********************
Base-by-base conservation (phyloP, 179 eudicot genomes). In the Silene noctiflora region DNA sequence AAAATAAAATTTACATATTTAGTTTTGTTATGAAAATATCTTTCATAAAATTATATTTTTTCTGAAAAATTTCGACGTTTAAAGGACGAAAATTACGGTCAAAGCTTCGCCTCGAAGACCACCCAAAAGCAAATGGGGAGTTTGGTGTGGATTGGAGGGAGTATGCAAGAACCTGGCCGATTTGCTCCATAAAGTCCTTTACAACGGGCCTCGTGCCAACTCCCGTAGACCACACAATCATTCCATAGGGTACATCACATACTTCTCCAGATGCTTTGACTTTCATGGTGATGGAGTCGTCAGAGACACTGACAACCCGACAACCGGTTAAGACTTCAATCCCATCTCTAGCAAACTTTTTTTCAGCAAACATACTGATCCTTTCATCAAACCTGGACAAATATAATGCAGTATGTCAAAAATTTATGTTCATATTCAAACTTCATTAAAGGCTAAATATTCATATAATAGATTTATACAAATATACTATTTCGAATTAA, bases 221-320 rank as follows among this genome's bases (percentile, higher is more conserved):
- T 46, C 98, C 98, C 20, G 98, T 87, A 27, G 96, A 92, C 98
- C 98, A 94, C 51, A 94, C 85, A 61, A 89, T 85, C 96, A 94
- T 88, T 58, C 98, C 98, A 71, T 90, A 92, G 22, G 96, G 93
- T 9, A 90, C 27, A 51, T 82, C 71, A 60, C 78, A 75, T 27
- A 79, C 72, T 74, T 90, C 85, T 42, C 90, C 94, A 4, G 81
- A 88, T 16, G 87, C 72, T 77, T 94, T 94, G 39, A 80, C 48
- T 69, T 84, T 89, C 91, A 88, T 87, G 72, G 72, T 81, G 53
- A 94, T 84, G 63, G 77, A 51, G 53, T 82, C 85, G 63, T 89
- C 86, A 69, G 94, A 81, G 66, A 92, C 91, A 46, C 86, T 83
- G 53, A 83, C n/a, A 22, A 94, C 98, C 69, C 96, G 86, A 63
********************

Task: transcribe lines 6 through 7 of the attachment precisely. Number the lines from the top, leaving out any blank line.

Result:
- A 79, C 72, T 74, T 90, C 85, T 42, C 90, C 94, A 4, G 81
- A 88, T 16, G 87, C 72, T 77, T 94, T 94, G 39, A 80, C 48